The first books we read play a powerful, shape-changing role in our lives. “Children’s books are gateways to a lifelong love of literature and art,” says historian Leonard S. Marcus. “They give us the heroes we need just when we need them: at the start of our quest to discover who and what we are. They give us stories we will long remember.”

Books for young people have been published in North America for more than 300 years – from well before the founding of the United States. Through them, writers and artists have crystallized each generation’s hopes and dreams for the next generation, and young people have learned what it means to be an American…and a human being. As Marcus observes: “To understand what our nation has cared about over time, we have only to look at the books we have given our children and teens.”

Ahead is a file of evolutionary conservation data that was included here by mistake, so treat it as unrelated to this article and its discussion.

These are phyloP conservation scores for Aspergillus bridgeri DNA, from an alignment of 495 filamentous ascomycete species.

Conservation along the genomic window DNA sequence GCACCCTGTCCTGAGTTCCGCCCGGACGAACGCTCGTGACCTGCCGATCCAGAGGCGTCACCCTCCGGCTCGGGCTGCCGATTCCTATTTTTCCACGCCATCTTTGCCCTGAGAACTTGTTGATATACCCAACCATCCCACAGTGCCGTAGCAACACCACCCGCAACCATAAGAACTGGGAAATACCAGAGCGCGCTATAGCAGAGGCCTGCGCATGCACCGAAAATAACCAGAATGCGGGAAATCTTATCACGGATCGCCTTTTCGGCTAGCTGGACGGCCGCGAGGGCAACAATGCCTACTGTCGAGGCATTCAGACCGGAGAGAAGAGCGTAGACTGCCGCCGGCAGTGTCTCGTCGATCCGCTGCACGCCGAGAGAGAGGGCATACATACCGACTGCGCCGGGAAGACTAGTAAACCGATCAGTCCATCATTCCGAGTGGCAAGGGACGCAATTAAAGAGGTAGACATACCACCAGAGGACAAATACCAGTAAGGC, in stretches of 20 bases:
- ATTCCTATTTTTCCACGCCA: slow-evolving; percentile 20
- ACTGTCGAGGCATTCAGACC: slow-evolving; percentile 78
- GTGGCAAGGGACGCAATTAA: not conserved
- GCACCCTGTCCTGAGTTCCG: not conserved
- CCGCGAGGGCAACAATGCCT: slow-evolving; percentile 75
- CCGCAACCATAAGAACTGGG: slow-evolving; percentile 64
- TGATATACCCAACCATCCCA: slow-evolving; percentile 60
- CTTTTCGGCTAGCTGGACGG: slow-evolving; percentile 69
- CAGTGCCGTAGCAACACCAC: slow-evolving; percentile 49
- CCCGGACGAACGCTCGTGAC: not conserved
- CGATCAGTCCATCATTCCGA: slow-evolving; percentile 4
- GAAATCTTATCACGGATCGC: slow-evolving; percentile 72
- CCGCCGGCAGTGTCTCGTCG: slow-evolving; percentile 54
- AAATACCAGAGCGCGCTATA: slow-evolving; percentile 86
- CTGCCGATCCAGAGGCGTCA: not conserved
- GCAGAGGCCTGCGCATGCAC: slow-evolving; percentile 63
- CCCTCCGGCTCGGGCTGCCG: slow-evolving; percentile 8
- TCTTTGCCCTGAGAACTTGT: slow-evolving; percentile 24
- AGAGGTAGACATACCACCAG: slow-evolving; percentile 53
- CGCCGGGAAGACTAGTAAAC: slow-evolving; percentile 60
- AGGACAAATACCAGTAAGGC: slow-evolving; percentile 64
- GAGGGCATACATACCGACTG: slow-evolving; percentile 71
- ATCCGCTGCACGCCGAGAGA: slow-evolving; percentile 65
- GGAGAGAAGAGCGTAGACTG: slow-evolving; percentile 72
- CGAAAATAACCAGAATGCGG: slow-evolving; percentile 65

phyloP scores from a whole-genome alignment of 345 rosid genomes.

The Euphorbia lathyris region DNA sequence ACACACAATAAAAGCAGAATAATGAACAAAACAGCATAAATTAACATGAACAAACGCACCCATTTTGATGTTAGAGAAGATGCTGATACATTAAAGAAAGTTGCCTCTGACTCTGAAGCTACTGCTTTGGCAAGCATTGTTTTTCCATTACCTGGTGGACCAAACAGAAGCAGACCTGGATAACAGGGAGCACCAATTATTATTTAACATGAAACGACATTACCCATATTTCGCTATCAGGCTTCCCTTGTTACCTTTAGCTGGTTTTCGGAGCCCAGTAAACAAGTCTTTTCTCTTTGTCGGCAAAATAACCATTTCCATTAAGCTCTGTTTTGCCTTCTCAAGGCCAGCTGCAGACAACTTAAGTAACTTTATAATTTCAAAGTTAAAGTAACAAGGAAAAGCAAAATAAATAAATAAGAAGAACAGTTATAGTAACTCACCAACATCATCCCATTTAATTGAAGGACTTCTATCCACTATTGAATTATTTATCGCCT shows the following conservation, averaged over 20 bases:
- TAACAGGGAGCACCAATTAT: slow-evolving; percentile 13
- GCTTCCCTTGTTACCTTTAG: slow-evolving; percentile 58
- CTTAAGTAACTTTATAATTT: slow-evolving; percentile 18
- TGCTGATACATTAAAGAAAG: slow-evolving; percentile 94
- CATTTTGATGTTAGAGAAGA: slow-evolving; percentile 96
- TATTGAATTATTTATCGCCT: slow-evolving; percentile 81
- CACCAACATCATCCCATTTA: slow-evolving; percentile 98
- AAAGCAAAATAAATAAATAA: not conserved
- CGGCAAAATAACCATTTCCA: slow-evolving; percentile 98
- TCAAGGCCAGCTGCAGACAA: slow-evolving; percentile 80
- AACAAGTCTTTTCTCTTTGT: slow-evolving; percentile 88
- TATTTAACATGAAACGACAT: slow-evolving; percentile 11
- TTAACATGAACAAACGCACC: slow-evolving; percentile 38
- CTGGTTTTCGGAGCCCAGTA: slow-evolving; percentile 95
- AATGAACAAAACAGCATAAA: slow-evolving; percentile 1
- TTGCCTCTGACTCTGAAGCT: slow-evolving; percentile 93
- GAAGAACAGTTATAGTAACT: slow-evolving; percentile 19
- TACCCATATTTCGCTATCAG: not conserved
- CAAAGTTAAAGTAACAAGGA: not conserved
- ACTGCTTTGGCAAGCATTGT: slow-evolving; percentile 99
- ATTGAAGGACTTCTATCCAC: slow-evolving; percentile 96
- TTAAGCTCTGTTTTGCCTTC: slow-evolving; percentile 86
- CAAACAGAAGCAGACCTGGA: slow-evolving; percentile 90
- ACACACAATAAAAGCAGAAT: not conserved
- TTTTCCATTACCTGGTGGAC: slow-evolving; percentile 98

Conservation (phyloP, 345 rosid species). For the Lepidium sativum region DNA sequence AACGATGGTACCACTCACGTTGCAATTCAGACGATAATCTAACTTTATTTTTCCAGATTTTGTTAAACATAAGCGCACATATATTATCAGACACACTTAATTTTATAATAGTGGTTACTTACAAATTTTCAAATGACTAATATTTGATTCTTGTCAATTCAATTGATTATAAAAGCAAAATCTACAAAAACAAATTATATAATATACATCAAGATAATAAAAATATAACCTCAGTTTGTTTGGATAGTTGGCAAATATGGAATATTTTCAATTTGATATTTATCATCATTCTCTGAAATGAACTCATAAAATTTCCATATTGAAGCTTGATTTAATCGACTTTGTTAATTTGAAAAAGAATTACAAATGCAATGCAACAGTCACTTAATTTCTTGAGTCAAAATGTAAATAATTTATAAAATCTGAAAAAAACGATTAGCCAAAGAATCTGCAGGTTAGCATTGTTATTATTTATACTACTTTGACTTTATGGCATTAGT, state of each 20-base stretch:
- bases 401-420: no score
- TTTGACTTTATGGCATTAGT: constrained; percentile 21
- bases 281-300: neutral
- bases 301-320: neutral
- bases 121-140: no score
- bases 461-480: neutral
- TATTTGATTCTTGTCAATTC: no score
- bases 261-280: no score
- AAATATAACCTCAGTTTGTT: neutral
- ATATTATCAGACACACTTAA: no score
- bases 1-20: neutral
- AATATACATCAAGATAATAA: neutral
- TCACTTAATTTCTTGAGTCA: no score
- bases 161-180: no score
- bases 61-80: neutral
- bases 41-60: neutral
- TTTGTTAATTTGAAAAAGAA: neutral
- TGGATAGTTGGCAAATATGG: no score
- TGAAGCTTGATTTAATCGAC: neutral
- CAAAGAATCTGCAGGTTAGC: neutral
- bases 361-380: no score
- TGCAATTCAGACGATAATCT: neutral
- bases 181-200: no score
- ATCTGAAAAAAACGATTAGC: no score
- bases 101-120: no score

The mural depicts forty-two squirrels intensely engaged in reading thirty-four books that represent significant milestones in American children’s literature.

Created by celebrated illustrator and author Paul O. Zelinsky, the mural began with small preliminary drawings and paintings, which were merged with digitally drawn and photographed material, then reproduced at this enormous scale. Zelinsky over-painted the mural to enhance its depth, texture and vibrancy. The American Writers Museum is honored to feature this exceptional permanent original artwork.